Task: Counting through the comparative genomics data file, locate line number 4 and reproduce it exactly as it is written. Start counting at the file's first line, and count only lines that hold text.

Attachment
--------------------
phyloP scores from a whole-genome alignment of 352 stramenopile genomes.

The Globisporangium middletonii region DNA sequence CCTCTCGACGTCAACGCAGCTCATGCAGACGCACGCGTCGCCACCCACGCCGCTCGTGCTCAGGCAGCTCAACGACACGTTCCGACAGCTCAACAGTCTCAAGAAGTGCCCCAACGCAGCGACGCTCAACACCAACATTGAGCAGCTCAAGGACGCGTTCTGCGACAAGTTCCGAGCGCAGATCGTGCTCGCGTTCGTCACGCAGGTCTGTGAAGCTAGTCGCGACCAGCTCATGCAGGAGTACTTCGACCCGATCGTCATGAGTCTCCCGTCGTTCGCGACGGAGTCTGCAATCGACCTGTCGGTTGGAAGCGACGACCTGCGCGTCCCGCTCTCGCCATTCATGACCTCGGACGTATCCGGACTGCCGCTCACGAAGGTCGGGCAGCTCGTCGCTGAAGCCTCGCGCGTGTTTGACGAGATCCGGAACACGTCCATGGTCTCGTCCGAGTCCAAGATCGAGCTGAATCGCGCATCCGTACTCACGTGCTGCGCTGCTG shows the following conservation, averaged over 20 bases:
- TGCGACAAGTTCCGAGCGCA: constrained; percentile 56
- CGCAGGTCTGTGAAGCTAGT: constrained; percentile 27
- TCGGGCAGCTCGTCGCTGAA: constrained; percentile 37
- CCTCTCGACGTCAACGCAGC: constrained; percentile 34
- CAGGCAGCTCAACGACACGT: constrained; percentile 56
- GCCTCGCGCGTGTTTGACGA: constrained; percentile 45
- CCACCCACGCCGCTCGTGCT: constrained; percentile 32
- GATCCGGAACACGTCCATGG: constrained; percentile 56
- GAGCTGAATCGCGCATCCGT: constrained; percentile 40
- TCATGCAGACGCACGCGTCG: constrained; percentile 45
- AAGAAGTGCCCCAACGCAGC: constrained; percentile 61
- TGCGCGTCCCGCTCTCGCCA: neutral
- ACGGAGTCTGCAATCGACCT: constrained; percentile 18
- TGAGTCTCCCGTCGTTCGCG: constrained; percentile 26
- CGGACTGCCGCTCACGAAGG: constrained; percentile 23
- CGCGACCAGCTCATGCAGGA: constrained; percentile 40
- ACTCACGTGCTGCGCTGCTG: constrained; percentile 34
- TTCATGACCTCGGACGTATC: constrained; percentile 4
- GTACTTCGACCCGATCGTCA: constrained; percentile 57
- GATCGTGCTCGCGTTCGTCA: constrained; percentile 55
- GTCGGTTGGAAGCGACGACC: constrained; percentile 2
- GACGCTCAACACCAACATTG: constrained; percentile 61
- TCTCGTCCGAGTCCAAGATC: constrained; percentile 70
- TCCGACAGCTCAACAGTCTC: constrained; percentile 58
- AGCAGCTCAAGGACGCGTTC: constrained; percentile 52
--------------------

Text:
- CGCAGGTCTGTGAAGCTAGT: constrained; percentile 27